The Linguistic Image of 'Head' in Hungarian
In this paper, the author makes an attempt to reconstruct the linguistic image, in Hungarian, of the notion denoted by fej 'head'. The analysis is based on the Hungarian National Corpus, relevant dictionaries and encyclopaedias, proverbs, phraseologisms, as well as linguistic data collected from everyday speech. The prototypical features of 'head' yielded the following aspects of description: (1) the situation of the head within the human or animal body (the head is part of the body, hence the word fej activates the whole human/animal body and profiles the body part concerned); (2) the external appearance of a head: its shape and structure (we refrained from a detailed anatomical analysis presupposing a scientific perspective of orientation and restricted our attention to the linguistic image); (3) the function of the head that is categorized, in the most general structure, as ACTIVITY (a domain from which several subdomains can be derived by concretisation or specification); and (4) ways of conceptualising the notion of 'head'.
The analysis provided makes it clear that, in order to reconstruct the linguistic image of the notion of head in Hungarian, a cognitive basis consisting of several domains has to be taken into consideration. The richness and multifariousness of the linguistic material, the multiplicity of polycategorial manners of conceptualisation suggest that the view of the world emerging behind the word fej faithfully reflects the extraordinary significance of that body part in peoples' lives.
Power and Spelling
This paper discusses certain phenomena, features, and signs of power or hierarchical roles in writing, writing habits, and especially in spelling (including the regulation of orthography and its everyday practice in offices as well as in popular contexts). The overall framework is anthropoand socio-semantic, and the material investigated is based on concrete observations, especially data drawn from Hungarian sources. The major manifestations, mechanisms, and signs of power discussed here include the following: belief in the magic power of writing, choice of type of writing, regulation of orthography (spelling reform, language reform), nostalgic romanticism, degradation, ways of catching readers' attention, discrimination, and counter-cultural forms of expression.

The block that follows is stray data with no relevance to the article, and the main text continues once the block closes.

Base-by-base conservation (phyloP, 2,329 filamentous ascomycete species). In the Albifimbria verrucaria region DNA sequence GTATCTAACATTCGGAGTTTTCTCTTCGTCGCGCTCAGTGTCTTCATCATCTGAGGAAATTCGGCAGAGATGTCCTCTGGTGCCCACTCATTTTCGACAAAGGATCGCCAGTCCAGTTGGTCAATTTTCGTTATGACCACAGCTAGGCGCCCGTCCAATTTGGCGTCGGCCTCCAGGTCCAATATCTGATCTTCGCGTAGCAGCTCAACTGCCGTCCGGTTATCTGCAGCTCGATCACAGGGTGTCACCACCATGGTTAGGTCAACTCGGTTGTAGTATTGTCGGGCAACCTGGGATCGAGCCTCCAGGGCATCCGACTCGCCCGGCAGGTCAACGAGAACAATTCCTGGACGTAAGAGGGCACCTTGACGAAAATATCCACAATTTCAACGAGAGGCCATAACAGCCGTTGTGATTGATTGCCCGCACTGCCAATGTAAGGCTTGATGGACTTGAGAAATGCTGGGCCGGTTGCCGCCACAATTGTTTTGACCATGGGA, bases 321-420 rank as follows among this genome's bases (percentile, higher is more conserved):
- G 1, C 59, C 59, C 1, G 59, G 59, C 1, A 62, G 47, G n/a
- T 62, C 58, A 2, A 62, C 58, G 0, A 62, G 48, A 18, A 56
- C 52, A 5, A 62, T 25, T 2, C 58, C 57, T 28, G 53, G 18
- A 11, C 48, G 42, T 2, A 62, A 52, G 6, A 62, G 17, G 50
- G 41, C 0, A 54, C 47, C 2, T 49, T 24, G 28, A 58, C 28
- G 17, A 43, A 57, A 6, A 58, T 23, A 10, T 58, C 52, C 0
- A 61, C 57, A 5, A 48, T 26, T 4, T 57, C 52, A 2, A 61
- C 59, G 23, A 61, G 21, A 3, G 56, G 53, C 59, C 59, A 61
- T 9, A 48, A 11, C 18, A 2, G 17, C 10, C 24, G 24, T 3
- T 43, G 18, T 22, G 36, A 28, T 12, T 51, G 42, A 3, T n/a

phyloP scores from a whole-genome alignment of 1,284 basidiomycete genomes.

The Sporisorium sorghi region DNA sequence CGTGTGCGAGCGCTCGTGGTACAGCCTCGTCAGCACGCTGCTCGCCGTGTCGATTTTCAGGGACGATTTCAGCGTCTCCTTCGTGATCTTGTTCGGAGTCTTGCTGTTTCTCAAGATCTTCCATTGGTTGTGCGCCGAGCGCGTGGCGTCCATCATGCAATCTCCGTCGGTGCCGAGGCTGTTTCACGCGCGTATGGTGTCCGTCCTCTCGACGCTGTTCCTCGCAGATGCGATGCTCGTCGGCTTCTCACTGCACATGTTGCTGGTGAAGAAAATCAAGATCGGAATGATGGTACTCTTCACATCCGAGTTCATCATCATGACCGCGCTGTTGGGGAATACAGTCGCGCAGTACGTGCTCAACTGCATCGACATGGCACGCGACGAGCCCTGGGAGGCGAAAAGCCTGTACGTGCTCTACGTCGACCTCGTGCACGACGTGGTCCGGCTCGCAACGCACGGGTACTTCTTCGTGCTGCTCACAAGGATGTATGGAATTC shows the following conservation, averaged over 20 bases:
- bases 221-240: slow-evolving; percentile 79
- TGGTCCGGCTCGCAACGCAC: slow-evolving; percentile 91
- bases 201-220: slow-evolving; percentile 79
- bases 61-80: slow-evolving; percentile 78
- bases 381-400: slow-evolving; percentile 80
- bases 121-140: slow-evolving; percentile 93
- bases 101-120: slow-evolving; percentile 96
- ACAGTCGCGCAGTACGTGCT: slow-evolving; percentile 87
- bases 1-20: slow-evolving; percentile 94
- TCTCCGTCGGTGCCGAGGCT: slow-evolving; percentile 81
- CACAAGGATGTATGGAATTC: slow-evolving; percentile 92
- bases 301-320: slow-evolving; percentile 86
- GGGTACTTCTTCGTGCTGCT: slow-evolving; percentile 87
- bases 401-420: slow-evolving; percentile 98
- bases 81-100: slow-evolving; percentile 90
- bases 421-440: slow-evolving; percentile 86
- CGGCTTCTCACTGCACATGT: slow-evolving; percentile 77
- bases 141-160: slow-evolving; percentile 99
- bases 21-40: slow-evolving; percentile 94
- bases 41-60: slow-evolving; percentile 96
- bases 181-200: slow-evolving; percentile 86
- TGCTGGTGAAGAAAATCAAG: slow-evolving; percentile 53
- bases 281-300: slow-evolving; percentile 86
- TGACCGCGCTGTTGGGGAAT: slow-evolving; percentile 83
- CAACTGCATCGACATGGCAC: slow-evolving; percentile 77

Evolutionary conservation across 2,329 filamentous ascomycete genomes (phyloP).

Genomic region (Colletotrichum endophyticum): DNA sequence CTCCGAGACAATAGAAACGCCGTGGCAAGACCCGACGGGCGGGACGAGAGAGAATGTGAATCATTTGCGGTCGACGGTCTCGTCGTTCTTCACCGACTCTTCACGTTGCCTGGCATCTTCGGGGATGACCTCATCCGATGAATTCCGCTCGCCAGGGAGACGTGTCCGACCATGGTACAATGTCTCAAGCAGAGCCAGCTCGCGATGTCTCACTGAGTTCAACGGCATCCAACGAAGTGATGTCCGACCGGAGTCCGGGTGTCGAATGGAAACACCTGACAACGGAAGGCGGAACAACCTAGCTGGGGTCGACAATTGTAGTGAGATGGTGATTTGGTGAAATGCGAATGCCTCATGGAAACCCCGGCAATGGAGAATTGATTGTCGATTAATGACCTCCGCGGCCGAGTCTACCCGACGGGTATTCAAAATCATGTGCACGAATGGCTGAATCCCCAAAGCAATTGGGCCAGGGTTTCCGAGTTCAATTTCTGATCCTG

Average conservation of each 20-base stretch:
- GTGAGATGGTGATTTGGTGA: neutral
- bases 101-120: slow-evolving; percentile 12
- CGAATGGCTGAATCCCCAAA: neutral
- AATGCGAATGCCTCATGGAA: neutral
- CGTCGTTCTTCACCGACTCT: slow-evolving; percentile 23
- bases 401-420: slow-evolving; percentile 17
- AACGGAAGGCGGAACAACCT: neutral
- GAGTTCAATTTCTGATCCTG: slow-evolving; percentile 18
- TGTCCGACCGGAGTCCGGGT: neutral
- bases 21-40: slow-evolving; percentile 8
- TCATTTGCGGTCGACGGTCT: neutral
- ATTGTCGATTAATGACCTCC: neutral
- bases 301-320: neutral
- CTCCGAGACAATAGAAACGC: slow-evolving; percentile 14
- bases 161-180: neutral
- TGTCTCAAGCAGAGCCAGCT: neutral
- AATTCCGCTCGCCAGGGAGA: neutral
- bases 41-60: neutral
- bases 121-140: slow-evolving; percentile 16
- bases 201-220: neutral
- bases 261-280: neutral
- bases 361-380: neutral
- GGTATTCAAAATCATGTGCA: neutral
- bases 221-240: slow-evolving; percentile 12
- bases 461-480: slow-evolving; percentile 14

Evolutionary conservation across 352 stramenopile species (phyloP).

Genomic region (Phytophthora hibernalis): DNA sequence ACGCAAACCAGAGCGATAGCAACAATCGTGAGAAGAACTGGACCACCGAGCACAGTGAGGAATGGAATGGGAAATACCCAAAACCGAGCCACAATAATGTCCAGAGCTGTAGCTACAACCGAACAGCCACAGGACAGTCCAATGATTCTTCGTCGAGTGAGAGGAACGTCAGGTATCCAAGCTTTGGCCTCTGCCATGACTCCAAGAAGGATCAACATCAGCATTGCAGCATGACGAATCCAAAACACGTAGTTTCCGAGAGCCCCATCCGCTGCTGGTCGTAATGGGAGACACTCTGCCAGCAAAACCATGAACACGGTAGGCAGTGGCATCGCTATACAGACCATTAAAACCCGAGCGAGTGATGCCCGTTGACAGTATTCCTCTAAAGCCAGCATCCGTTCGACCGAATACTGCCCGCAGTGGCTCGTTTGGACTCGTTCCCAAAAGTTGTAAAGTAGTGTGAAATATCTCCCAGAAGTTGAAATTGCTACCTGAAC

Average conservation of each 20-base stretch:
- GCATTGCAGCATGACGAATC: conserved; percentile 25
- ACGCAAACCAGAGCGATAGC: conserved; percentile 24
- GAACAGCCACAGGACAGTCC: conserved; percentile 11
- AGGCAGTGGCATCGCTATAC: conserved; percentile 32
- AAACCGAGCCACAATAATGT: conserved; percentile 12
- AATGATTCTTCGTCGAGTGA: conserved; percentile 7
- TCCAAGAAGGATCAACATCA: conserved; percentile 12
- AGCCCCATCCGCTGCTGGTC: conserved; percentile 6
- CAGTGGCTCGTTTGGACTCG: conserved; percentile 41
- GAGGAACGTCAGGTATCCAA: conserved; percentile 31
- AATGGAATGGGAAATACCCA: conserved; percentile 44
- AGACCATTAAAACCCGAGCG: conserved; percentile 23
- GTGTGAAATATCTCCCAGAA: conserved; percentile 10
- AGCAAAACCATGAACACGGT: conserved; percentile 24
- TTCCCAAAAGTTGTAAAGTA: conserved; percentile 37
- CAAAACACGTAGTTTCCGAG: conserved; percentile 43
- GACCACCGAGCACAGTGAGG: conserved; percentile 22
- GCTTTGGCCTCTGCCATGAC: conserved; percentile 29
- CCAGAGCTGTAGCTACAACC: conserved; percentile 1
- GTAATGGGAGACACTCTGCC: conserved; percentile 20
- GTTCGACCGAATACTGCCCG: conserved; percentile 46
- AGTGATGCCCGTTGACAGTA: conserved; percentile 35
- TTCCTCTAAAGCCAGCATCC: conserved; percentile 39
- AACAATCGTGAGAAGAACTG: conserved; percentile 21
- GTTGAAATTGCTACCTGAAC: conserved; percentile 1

An Empirical Study of Acronyms
The author's main aim was to present new problems or inconsistencies emerging in the spelling of acronyms. This is important since acronyms constitute a part of the Hungarian word stock that is undergoing changes at the fastest rate today. Deficiencies in the 11th edition of the Rules of Hungarian Orthography have been clearly pointed out by this empirical study, suggesting furthermore that phenomena diverging from the orthographical norms have to be traced back to some serious reason(s). A deeper understanding of those reasons could be based on an even more extensive study. One thing is certain: in creating the 12th edition of the rule book, tendencies occurring in the everyday practice of writing ought to be taken into consideration, and gaps in the regulations have to be filled in in accordance with the general logic of Hungarian orthography.
A nyelvtudomány műhelyéből
Experimental Models of Hungarian Word Order, 2. Domains and Relations in the Hungarian Clause